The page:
Calling evil good, and good evil

Shakespeare put the question, “What’s in a name?”

I choose my flower varieties on their own merits — appearance, ease of culture, hardiness, taste, etcetera. However, while putting together a design for a renovated flower bed, it became apparent that some of the gorgeous members of the new color collection had some very questionable names.

The Devil’s Eye daylily, with the dark purple eye zone will match the Hot Spiced Wine iris, although they won’t bloom at the same time. The Fiery Temper iris, with the luscious black falls (lower petals) sporting bright orange beards is going to be front and center among these, along with a little “Devil May Care” iris. Then the dark red “Honky Tonk Hussy” will lend its voluptuous dark red blooms to round things out.

How can such luscious colors sound so wicked? This garden bed sounded more like a hotbed of sinister activity. I suppose the dark colors bring up dark ideas in the minds of those who name the plants. After all, my white iris and yellow daylilies on the other side of the yard are named “Eternal Bliss” and “Happy Returns.” Now there’s a serene scene!

The names given these garden beauties do not bother me. What does make my blood pressure rise is when I hear so-called landscape “experts” recommend the bane of my existence – the dreaded Bermuda grass! This stuff is pure torture to control, and steals valuable hours that could have been spent sitting back and enjoying that Hot Spiced Wine. (The iris by that name, that is!)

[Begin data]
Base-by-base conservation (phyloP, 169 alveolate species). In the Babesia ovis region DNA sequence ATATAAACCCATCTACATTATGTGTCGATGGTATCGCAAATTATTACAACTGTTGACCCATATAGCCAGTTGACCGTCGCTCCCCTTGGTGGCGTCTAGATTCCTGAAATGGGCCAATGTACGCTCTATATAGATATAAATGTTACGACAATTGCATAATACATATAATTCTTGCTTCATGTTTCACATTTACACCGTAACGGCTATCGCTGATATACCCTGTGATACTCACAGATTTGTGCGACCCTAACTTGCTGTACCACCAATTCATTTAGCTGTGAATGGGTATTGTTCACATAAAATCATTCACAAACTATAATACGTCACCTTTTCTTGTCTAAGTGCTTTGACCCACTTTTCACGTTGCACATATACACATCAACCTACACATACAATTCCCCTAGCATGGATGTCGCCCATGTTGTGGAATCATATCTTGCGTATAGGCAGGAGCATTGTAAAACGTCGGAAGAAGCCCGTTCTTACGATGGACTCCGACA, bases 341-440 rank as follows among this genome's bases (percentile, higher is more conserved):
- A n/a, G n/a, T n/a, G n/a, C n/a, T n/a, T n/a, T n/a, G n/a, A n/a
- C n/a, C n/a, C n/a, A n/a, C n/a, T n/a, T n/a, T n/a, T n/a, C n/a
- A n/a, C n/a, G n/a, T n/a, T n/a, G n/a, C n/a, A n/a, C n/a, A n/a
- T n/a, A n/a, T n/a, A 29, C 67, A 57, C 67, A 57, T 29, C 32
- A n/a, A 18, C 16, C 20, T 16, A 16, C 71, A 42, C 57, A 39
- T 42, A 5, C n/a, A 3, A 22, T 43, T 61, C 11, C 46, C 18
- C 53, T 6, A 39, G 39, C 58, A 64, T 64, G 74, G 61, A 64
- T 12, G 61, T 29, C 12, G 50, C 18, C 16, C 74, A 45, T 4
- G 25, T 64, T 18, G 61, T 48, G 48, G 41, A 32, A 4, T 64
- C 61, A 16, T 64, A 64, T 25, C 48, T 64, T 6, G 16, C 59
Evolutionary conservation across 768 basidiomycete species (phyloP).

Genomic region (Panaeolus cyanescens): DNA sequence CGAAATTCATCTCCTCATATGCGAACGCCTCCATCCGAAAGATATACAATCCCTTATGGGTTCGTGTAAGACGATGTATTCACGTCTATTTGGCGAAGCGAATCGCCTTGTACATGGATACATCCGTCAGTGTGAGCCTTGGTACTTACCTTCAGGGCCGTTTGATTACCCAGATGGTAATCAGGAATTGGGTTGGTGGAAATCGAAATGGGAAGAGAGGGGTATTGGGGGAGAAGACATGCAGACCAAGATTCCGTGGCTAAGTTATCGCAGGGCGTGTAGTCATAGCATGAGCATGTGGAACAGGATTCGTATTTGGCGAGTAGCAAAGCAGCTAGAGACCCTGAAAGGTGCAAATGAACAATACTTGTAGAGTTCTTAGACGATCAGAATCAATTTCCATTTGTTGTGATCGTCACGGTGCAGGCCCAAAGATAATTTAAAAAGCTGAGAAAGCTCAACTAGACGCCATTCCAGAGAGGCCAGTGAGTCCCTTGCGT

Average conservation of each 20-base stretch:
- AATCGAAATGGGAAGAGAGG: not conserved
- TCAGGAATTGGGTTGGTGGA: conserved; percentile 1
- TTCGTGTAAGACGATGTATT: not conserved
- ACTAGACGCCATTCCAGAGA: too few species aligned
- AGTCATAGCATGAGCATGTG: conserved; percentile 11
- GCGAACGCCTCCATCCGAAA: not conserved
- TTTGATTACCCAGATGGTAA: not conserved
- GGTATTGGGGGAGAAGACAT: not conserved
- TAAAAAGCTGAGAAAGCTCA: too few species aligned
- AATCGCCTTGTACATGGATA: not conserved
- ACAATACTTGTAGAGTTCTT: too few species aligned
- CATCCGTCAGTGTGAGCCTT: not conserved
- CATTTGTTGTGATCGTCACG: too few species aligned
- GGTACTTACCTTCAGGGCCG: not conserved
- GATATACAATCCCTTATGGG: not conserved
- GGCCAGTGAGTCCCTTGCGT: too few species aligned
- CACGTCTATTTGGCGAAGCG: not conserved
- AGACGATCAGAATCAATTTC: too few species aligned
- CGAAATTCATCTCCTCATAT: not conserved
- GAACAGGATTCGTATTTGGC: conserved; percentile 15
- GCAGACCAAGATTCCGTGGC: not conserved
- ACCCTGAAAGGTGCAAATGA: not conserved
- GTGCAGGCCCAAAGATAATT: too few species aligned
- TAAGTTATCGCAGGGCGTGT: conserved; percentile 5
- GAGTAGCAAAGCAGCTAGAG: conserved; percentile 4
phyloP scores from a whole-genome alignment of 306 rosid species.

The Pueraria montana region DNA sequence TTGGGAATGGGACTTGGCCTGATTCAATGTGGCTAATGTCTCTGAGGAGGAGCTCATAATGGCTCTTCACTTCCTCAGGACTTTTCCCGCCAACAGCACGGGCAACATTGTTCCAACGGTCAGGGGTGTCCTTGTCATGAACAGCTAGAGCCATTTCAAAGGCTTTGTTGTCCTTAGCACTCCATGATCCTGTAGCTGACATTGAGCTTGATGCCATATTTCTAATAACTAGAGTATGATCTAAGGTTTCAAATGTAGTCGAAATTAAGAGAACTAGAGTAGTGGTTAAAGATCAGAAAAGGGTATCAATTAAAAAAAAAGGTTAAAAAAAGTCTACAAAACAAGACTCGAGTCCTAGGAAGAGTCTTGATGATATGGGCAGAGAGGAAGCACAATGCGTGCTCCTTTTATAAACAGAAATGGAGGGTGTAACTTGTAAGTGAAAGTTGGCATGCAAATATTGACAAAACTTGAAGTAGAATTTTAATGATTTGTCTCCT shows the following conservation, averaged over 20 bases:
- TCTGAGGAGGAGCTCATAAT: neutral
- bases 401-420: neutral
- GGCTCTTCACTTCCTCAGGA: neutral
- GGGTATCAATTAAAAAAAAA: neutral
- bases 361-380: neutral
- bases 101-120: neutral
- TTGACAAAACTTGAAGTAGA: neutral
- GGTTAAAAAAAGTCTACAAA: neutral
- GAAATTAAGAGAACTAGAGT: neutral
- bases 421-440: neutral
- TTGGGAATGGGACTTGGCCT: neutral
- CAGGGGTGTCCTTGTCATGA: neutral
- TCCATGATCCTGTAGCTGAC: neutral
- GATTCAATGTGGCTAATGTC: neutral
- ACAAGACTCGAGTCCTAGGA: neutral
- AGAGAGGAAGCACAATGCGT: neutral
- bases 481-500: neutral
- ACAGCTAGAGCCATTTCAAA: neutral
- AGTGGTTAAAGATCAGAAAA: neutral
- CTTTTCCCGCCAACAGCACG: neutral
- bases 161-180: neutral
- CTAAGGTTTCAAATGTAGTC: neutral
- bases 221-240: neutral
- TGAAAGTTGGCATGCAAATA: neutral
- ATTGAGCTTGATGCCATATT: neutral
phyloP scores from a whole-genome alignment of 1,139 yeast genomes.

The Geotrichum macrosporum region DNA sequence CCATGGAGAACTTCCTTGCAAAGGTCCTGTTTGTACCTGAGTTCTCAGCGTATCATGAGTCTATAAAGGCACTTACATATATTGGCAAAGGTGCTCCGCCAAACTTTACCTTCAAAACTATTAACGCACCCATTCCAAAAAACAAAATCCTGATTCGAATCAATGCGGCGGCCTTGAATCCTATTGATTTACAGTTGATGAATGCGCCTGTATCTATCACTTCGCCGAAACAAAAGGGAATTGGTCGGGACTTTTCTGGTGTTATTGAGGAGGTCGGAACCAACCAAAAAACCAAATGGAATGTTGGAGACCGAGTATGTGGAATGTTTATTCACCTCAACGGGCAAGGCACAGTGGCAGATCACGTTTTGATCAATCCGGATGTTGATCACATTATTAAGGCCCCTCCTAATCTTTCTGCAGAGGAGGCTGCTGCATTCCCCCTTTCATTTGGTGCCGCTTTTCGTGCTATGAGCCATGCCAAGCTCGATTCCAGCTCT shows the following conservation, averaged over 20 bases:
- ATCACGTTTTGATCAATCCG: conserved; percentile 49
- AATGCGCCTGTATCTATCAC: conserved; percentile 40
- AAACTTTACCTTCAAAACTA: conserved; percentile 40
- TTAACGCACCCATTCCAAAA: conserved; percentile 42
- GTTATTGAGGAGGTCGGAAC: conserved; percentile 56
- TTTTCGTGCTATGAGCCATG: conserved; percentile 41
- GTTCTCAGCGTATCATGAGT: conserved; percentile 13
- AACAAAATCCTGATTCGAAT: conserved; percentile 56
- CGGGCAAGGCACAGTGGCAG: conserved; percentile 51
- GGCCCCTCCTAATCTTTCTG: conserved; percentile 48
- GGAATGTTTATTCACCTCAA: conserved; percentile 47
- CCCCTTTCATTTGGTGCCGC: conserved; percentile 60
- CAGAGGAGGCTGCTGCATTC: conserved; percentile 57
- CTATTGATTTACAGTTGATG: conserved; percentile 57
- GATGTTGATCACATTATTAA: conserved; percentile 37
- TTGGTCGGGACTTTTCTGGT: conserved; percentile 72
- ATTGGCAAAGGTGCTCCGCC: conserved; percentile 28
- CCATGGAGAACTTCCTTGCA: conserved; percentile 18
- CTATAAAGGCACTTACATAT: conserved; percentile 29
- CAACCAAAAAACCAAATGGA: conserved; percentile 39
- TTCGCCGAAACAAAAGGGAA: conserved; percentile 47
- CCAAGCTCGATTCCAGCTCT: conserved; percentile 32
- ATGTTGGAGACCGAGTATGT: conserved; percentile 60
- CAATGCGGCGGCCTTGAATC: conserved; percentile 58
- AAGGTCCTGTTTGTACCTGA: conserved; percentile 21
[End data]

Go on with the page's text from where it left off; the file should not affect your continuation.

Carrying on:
How can a horrible weed like that ever be sold as something desirable? Maybe their praises of this pesky turf grass is based on their own love for green expanses of lawn in the heat of summer, to the exclusion of anything else besides trees. Maybe they are golfers. Maybe they really never grew anything but a lawn, and never wanted to.

That’s all well and good — for them. But telling a perennial gardener to grow Bermuda or even Zoysia grass is just nonsensical. One speaker at our local garden club recommended this invasive grass, and he was so roundly rebuked that some of his listeners almost feared for his safety!

We tend to paint a rosy picture of those things that we like, without considering the big picture. In the case of Bermuda grass, we might not think of what it will do to any other plant in its path. In the case of our “pet” sins, we justify them as good when in fact the bigger picture tells a far different tale.

Do you laughingly excuse your fiery temper on your Irish or Russian heritage? Do you dress like a honky tonk hussy because you have the figure for it? Do you boast that you can hold your liquor well, and so excuse your indulgence in hot spiced wine despite the dangers of addiction or lack of control?

What happens when we adopt a “devil may care” attitude? It won’t be as endearing as we pretend it will, especially to our God. Naming our bad traits as something good is an old and effective scheme of the Devil.

Calling a beautiful flower a sinister name is one thing, but calling the truth “hateful” is no joke. Be careful not to label righteousness as “prudish” or those who practice it as “naive” or “judgmental.”

“Woe to those who call evil good, and good evil;
Who substitute darkness for light and light for darkness;
Who substitute bitter for sweet and sweet for bitter” (Isaiah 5:20, NASB).

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